So, here's another short story. This one’s from 2009.
I was in a bad place and it shows. This one’s really not for everyone, and like a lot of my stuff, it’s NSFW. Getting whacked with the growing-up stick really sucks, that’s for sure.
Journal excerpt about it down below.
by Pauline West
Johnny was shirtless and white as stone.
“Do you always get dressed just to have a cigarette?” I said, rolling over. Watching him.
He was beautiful, standing there looking around his room for one of his black hoodies. Scraping back his long hair, cough drops falling out of his pants pockets.
I hadn’t had a cough drop in years. They were the cherry kind, so I unwrapped one and ate it. The taste was what it had always been. It was sweet, almost sharp: the taste of skipping school, of watching cartoons on the living room carpet with your friends instead. The red candy you only got when the school nurse thought you were sick. The taste that maybe you could get away with something after all.
“I guess it’s a habit,” Johnny said.
“I wish I had habits,” I said, stupidly.
I didn’t want him to leave. I didn’t want to be alone in his room, alone with his smell everywhere all around me. Because it hadn’t been long since you left me. Some mornings I woke up still thinking it was you beside me. But your hair was lighter than his.
That line you used to feed me about not knowing where you ended and I began. When all the time you must have known we were never going to end up together. You knew, and I didn’t. There’s a thing I was the last to figure out, me who was always so proud of being smart.
Suppose when the guy hands the girl back her heart—suppose she doesn’t want it back, what then?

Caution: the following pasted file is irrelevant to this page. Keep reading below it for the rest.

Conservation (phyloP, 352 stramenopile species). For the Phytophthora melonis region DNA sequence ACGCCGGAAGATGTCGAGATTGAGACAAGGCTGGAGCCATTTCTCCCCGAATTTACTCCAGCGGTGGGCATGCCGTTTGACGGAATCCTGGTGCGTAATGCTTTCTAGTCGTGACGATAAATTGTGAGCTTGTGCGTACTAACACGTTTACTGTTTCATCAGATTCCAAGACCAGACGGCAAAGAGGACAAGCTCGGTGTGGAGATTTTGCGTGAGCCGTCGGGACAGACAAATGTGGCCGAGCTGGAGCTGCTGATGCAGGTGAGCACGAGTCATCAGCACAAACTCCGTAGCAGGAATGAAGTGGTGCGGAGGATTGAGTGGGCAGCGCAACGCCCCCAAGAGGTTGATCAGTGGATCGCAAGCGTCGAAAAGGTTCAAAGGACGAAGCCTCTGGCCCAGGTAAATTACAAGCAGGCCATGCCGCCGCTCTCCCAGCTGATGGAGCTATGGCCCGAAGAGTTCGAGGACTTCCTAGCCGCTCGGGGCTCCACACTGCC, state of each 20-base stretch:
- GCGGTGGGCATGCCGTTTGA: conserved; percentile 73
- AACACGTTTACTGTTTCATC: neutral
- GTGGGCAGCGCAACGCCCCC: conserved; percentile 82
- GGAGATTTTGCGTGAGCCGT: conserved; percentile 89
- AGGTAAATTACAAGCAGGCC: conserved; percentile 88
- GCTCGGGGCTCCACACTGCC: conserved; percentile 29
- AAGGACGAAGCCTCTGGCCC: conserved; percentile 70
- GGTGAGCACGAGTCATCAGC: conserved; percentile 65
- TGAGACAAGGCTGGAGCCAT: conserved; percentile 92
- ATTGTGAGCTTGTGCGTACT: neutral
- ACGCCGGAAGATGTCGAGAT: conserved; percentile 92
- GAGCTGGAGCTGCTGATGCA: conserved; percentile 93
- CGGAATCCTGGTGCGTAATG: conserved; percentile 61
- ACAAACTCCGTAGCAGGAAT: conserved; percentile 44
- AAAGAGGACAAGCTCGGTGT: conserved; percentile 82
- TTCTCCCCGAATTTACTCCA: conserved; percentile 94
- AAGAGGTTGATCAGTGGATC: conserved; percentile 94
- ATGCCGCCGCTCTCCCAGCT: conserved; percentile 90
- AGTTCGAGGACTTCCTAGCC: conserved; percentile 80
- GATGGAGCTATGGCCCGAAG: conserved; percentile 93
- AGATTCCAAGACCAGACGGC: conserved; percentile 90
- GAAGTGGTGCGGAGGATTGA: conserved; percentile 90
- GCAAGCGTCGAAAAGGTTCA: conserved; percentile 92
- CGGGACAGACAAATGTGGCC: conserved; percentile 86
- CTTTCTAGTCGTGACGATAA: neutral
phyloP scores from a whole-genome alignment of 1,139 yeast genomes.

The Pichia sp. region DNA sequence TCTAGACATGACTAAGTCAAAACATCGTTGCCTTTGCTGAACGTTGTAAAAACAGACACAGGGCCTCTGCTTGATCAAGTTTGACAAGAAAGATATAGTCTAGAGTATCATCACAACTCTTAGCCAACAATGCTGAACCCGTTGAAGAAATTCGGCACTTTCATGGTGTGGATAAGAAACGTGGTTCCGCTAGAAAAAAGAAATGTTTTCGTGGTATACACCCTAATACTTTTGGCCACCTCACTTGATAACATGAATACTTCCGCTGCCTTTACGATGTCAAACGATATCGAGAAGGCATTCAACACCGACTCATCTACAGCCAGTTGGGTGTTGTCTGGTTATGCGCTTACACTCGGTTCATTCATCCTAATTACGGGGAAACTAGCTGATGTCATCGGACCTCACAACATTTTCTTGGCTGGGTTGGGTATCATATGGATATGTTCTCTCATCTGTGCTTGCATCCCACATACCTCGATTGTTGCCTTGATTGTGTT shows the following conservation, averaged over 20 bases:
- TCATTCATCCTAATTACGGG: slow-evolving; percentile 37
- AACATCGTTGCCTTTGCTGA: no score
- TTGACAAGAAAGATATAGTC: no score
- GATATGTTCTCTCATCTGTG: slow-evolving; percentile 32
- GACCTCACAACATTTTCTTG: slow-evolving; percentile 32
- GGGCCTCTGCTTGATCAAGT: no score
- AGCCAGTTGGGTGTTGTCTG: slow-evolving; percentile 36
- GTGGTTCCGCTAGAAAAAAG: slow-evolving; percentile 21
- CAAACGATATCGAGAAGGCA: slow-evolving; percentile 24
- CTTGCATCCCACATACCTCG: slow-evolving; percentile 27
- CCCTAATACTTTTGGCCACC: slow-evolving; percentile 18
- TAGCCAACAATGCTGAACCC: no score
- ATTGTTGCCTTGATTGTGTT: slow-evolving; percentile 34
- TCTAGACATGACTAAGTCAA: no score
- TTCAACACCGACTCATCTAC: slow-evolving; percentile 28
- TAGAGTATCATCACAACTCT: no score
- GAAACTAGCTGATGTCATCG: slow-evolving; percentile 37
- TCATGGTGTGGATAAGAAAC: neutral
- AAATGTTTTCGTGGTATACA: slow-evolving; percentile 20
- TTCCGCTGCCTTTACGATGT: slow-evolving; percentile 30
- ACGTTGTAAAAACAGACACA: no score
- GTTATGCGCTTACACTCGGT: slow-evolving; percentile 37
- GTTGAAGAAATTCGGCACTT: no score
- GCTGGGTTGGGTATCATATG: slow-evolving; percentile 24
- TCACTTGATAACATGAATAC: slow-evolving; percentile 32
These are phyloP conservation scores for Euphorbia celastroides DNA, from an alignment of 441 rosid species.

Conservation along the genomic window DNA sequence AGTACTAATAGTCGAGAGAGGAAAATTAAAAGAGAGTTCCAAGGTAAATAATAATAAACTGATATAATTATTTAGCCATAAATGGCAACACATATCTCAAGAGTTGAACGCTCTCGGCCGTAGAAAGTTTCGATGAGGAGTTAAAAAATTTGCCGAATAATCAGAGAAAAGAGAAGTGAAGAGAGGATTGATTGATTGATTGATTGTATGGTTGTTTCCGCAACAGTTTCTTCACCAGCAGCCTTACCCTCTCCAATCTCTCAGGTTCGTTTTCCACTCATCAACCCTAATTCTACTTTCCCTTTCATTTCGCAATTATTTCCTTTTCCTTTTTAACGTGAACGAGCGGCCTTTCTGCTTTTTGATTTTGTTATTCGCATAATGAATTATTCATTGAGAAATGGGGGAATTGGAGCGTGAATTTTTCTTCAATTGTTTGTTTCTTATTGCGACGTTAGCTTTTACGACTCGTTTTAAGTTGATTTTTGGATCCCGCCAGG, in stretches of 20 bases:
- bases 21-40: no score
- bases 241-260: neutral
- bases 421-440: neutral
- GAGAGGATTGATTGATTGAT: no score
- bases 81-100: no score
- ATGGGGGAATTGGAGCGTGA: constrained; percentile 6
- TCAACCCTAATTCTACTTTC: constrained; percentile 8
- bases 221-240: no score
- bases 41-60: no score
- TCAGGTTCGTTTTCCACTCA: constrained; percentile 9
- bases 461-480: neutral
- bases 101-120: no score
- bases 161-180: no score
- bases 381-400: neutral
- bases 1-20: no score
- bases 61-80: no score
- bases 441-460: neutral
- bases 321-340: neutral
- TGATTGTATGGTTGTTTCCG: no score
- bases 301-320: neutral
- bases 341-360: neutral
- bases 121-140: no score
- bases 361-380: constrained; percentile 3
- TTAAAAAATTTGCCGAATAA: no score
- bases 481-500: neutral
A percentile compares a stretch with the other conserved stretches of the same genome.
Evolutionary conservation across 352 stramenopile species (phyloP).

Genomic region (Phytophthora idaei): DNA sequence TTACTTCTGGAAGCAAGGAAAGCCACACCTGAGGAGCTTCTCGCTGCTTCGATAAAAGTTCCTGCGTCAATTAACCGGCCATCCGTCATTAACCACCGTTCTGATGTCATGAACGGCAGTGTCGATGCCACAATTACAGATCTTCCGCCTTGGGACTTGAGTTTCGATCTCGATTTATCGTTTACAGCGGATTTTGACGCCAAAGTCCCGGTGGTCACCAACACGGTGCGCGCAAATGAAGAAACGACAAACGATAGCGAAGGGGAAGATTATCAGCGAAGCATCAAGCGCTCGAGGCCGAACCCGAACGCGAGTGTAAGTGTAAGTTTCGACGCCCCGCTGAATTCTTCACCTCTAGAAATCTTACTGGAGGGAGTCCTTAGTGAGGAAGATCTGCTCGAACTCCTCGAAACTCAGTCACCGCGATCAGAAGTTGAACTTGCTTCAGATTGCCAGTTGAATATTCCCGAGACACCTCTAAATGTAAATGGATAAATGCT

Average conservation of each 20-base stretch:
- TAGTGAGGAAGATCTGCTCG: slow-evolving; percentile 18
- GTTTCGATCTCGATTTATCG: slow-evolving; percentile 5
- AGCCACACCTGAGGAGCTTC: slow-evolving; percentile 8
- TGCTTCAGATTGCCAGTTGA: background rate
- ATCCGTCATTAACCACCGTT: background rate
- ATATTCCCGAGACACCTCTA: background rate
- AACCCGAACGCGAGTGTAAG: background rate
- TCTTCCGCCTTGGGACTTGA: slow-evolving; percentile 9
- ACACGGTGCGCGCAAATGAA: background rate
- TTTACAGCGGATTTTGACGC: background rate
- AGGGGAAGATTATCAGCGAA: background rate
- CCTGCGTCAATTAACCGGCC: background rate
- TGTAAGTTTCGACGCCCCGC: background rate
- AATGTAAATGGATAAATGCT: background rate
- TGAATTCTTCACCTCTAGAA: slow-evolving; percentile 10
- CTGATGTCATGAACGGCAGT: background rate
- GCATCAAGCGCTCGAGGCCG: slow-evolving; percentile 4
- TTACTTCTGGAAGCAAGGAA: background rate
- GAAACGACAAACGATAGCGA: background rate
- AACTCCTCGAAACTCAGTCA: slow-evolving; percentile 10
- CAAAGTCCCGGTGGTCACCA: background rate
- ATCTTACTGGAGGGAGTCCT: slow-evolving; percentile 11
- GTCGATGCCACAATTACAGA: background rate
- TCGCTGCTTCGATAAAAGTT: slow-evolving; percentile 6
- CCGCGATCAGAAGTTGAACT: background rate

You gave me back my heart and I had nowhere to put it. And then you got up and left, because they said I am not the kind of girl you take to Hollywood.
Johnny was dressed, standing there watching me.
“You don’t have habits?” he said, finally.
He couldn’t figure out if it was okay for him to leave. He just wanted to go outside and smoke his cigarette. He liked sweet things. He liked his coffee milky-sweet and his women milky-soft. Red candy cough drops, black clove cigarettes.
“What are you thinking?” he said.
“That I love the sound of my fucking voice in my head.”
“That’s a good thing,” he said.
His teeth were sharp and yellowed. Sexy in his demi-rock star sort of way, and I loved the way he used to bite me, fuck me so hard that I went out of my head. He knelt back on the mattress and had my breasts in his hands. Knocked bottles onto the floor, and it all started over again. “Obsessed with you,” he said. “Sometimes I don’t know if I love you, or if I just want to, so much.”
“But how do we know?”
“Love isn’t—the more you try to touch it the less real it will be.”
“I do love you. Because I’m afraid of when you leave.” Between my thighs he made a fist. He turned it against me. “I need you so much.”
“I’m tired,” I said, and he went outside, away somewhere, to smoke his cigarette and probably wonder why on earth he’d thrown over a perfectly good girl to take up with me.
There were always wasps in his house. You had to watch not to step on them when you went to the kitchen for water. Wasps crawling all over the floor. Their waists so fragile how could you know how long their daggers.
Now it was late. The sky was wet, people were throwing beer over the apartment ledge and someone was crying in the bushes; end of a night. He’d driven me home.
I was high, babbling. “You know, people looking at me—at any woman—they’re looking at more than just sex. They’re looking at the shape, the idea. And maybe that’s what seduction is. The suggestion of something…a symbol, an ideal…”